What’s in store for maximising the use of renewable energy?
Published: 06 October, 2016
Energy-storage technology is starting to transform the way buildings operate and opens up the possibility of a 100% renewable electricity system, says Tim Rook of BESA.
Some of the world’s largest and most glamorous companies are pouring money into energy-storage technology, with building users set to benefit from a technical revolution spearheaded by the car industry.
At the same time, renewable power is accelerating and transforming our electricity mix and national carbon footprint. This summer Scotland met its entire electricity needs for one day from renewable power, and this milestone has already been reached several times by Germany and Portugal. Latest UK Government energy statistics show that renewable energy is rapidly replacing coal as the main source of electricity generation
25% of total UK electricity generation was from renewables last year, which was a 29% rate of increase compared with 2014. Wind power was responsible for almost half. Meanwhile, coal generated just 22% of the country’s electricity — down from 30% in 2014 — making 2015 the first year that renewables accounted for a larger proportion than coal.
UK electricity demand has also dropped by 6% in the past three years as the energy efficiency of appliances and systems has improved. Heating and cooling technologies in buildings are playing their part, with upgraded replacement systems delivering energy savings of 25% to 40% and payback times of five to 10 years.
The rapid decarbonisation of the Grid also makes a powerful argument for wider deployment of heat pumps, which might have previously been shunned by some specifiers because they use electricity as their prime energy source. Adding a reduced carbon ingredient to their inherent Coefficients of Performance (CoPs) will make an increasingly persuasive case — particularly for users who also take advantage of the Renewable Heat Incentive (RHI) payments they should now attract if the Government follows the feedback it has received from the industry to the RHI consultation.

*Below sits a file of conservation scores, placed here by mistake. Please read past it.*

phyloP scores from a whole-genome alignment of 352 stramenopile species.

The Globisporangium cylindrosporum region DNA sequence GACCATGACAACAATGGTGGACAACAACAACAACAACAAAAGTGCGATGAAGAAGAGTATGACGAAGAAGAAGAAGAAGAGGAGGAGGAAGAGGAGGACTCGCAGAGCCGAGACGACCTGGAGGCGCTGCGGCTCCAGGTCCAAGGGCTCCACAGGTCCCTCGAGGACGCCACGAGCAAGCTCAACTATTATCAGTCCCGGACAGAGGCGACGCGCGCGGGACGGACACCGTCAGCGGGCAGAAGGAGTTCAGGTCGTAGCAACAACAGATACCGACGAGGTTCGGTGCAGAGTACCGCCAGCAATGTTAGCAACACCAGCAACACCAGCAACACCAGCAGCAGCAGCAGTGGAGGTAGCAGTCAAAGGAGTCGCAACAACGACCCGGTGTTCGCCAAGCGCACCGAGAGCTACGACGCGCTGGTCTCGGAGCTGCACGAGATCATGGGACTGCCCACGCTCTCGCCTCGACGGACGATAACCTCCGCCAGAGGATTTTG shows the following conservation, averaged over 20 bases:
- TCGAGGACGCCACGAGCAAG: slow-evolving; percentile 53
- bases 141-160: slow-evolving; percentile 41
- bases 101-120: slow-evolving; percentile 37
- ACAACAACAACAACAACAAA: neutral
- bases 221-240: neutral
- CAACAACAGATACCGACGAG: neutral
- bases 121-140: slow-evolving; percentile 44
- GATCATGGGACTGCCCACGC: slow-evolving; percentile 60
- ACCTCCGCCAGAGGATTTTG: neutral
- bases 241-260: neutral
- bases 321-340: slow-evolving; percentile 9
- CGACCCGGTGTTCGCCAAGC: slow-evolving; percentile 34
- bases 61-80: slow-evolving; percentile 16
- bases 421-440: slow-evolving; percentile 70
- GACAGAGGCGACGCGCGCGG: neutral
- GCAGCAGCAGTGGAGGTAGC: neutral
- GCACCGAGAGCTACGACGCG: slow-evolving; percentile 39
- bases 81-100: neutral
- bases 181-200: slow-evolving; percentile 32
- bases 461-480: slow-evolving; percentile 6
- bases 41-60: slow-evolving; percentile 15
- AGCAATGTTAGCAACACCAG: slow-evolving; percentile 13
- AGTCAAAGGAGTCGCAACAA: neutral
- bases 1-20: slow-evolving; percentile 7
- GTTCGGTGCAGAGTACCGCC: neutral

Upgrading the envelope of a building through improved thermal insulation and airtightness can, it is true, deliver even higher savings — over 50% — but with longer paybacks of 24 to 28 years. However, a real step change that can dramatically cut these payback periods will be the roll out of fully integrated, whole-building solutions combining energy efficiency and renewables — augmented by energy storage.
Solar and wind power are, by nature, intermittent energy sources and often not available in sufficient quantities at the times best suited for buildings. If you can capture renewable energy during the day when demand is low (and electricity prices at their cheapest) for use at peak evening and early morning periods when the user would normally have to pay the highest tariff then you have the recipe for a sustainable, balanced grid and much lower prices for consumers.